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How to Celebrate Mardi Gras from Wherever You Are

When most Americans think about Mardi Gras, they think of the epic Bacchanal that takes place in New Orleans every year. Since most places in the U.S. are not New Orleans, many folks let Mardi Gras flash by without much thought, but it doesn’t have to be this way. After all, Mardi Gras is an excellent excuse to party, and it would be a shame to let a perfectly good drinking opportunity slip by.

That’s why we’ve put together this guide on how to enjoy Mardi Gras from wherever. For help, we’ve enlisted Laurie Haspel, president and owner of Haspel, the legendary men’s clothier based in the Big Easy.

A crowd on the street and costumed individuals on a balcony during Mardi Gras.

Educate Yourself

The history and traditions behind Mardi Gras are utterly fascinating and absolutely worth learning about. Plus, spouting a few fun facts is a great way to break the ice at Mardi-Gras-related events. The modern celebrations of Carnival and Mardi Gras are believed to stem from ancient Roman festivals like Lupercalia and Saturnalia. Then, just as now, revelers engaged in all sorts of merry debauchery.

Although these celebrations were originally pagan, many believe they were co-opted by Catholicism and became an excuse for otherwise tight-laced folks to go absolutely nuts before giving up their vices for Lent. Technically, Mardi Gras is at the tail end of the Carnival celebration, which begins on the day of Epiphany (January 6). You can learn more about Carnival and Mardi Gras over at the official website for the New Orleans Mardi Gras celebration.

A large red-violet Mardi Gras mask on a balcony railing.

Get Dressed Up

Mardi Gras is an excellent excuse to wear a dapper and/or crazy outfit in public. Think of Mardi Gras as a slightly more adult version of Halloween. Here’s what Laurie Haspel recommends wearing on the big day: “A purple and white seersucker suit from Haspel! Purple is one of the colors of Mardi Gras (representing justice), plus seersucker is a New Orleans staple. Accessories are up to the reveler wearing the suit — it IS Mardi Gras, after all.” The other traditional colors of Mardi Gras are gold (representing power) and green (representing faith).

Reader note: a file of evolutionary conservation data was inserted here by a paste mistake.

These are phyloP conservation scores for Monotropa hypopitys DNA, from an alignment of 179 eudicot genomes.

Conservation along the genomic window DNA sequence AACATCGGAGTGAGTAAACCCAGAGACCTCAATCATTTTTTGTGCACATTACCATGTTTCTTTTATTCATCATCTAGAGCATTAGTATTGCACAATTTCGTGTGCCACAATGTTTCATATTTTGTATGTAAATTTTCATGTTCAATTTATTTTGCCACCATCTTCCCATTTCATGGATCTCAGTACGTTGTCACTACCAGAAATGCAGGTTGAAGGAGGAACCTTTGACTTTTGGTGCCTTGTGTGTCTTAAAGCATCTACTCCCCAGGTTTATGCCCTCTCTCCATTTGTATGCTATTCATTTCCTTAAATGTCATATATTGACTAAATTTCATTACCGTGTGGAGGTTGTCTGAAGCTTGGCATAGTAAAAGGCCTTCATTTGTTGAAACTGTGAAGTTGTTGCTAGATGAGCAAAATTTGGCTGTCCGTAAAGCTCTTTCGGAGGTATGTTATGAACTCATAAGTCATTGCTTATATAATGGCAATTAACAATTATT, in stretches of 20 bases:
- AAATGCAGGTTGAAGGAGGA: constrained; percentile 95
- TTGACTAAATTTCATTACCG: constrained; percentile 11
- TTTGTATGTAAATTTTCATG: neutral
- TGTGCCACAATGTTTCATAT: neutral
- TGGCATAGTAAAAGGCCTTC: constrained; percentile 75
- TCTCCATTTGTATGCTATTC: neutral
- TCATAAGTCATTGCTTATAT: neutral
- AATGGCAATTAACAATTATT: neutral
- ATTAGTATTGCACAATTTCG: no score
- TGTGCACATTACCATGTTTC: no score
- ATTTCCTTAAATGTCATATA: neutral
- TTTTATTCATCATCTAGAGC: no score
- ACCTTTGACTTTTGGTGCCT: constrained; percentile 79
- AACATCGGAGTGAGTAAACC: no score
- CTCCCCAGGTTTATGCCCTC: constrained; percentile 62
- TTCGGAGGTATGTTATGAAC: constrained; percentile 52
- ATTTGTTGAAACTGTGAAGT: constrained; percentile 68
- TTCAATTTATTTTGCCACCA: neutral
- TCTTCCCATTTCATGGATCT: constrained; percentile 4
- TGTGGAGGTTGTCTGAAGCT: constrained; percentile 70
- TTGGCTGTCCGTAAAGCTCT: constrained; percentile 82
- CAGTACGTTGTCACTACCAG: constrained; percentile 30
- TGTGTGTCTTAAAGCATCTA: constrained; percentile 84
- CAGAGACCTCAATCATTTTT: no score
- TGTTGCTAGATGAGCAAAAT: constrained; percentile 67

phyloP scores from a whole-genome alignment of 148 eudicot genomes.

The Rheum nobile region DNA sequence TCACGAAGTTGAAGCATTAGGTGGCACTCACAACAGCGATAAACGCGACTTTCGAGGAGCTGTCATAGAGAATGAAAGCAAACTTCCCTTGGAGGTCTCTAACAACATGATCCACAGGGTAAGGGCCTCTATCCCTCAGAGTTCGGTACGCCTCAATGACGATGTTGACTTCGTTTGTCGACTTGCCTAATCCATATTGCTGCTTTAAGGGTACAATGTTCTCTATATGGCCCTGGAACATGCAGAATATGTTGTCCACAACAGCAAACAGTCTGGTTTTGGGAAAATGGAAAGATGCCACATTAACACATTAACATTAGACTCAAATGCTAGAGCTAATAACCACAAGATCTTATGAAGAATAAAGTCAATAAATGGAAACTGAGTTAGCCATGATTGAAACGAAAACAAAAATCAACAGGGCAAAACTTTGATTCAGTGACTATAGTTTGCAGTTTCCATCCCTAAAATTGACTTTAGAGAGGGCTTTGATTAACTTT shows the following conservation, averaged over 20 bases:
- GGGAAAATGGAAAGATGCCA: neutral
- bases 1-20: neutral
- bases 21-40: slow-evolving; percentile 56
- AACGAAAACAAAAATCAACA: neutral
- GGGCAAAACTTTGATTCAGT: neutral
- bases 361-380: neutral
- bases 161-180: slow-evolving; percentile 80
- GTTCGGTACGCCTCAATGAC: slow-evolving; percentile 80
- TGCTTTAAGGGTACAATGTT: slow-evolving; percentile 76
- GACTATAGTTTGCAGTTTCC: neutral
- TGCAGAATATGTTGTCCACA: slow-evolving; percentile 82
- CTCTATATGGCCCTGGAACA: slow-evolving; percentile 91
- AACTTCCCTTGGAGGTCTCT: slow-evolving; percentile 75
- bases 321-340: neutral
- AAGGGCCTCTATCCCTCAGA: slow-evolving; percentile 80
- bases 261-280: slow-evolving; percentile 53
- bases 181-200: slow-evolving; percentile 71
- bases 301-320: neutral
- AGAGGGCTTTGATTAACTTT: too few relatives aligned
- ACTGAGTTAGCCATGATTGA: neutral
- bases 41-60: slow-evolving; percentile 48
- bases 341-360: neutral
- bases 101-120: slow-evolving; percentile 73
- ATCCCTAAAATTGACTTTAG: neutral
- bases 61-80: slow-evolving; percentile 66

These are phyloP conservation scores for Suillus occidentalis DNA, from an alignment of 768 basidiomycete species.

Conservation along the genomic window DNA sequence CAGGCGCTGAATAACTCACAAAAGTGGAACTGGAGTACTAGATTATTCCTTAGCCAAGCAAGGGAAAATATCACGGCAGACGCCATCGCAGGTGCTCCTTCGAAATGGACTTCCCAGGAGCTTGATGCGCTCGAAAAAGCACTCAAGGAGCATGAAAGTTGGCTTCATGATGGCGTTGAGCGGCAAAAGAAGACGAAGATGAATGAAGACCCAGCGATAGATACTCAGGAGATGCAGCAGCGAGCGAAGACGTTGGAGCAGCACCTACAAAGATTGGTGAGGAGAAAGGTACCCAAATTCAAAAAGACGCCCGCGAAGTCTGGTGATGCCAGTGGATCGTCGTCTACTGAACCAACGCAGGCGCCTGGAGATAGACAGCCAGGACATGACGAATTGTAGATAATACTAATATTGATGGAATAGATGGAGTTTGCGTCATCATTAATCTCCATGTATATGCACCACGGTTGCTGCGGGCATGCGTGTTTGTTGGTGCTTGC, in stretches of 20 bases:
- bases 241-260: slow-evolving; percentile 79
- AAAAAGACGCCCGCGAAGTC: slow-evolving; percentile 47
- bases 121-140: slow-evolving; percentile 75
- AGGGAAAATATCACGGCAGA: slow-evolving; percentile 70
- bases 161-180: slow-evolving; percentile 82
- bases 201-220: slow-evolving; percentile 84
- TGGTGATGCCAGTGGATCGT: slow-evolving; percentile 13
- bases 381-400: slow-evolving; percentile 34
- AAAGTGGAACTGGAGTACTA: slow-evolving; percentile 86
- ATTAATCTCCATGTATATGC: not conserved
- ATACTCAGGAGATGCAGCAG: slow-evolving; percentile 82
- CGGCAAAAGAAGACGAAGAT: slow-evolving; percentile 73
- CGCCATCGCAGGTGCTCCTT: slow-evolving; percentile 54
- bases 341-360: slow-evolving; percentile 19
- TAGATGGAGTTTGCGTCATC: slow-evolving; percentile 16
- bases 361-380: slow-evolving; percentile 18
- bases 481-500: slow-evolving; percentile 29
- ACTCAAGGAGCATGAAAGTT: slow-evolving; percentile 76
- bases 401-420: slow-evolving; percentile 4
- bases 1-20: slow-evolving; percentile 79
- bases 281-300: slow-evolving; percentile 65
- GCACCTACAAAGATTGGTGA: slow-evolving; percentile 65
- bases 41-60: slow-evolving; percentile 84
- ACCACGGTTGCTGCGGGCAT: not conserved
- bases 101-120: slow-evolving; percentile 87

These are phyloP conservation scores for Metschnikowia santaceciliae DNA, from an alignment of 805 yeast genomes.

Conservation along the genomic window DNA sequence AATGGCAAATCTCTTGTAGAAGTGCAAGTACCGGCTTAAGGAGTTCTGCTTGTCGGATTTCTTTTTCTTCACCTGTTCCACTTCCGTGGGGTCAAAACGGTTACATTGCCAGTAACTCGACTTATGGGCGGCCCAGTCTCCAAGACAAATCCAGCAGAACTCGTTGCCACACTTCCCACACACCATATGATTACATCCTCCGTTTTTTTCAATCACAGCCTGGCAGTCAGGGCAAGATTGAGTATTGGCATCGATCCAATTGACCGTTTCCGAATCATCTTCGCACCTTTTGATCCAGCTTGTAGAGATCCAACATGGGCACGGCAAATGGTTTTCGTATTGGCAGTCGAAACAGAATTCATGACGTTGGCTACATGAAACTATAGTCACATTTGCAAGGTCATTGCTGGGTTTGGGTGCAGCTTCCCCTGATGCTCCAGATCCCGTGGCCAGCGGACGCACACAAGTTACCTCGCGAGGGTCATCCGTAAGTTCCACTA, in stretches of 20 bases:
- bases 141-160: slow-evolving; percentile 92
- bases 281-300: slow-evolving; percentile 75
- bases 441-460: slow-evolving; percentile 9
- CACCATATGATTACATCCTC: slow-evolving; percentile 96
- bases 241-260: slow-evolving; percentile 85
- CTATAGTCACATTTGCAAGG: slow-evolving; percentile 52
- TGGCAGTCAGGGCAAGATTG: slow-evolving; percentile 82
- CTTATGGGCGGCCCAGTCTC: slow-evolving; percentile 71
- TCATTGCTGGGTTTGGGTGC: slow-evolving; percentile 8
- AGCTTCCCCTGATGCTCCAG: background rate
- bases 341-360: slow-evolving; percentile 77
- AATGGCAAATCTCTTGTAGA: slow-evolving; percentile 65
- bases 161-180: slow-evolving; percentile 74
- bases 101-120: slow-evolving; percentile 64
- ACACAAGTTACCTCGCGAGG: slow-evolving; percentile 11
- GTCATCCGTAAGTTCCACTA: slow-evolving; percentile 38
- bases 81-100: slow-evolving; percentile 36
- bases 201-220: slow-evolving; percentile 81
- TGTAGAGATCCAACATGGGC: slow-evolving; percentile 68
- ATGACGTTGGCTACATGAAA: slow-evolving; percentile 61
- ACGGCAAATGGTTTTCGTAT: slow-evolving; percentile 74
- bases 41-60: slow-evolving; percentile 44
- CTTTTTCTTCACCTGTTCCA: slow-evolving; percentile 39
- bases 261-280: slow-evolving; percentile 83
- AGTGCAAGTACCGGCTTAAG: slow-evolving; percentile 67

Oh, by the way, Haspel invented the modern seersucker suit in 1909.

A man and a woman in Mardi Gras costumes taking a selfie in the living room.

Of course, it’s perfectly acceptable to go with a costume, too. Haspel tells an excellent Mardi Gras story involving a costume:

One year I decided to dress in full camouflage. During one of the Mardi Gras day parades, the theme of one particular float was camouflage. As soon as they spotted me sitting on top of this ladder, they BOMBARDED me with beads as their way of “thanking” me for wearing camo. I received hundreds of beads — and a few bruises along the way!

Have Some Tasty Cocktails

If you ask us for advice of any kind, we’ll probably recommend that you have a drink. That said, Mardi Gras is an especially appropriate excuse to get your drink on — and on a weeknight, no less. If you happen to be in New Orleans for the festivities, Haspel recommends as follows: “Grab a frozen daiquiri in the French Quarter on your way to watch a downtown parade, or perhaps a hurricane from Pat O’Brien’s. Everyone comes prepared with a ‘roadie’ (AKA ‘one for the road’).”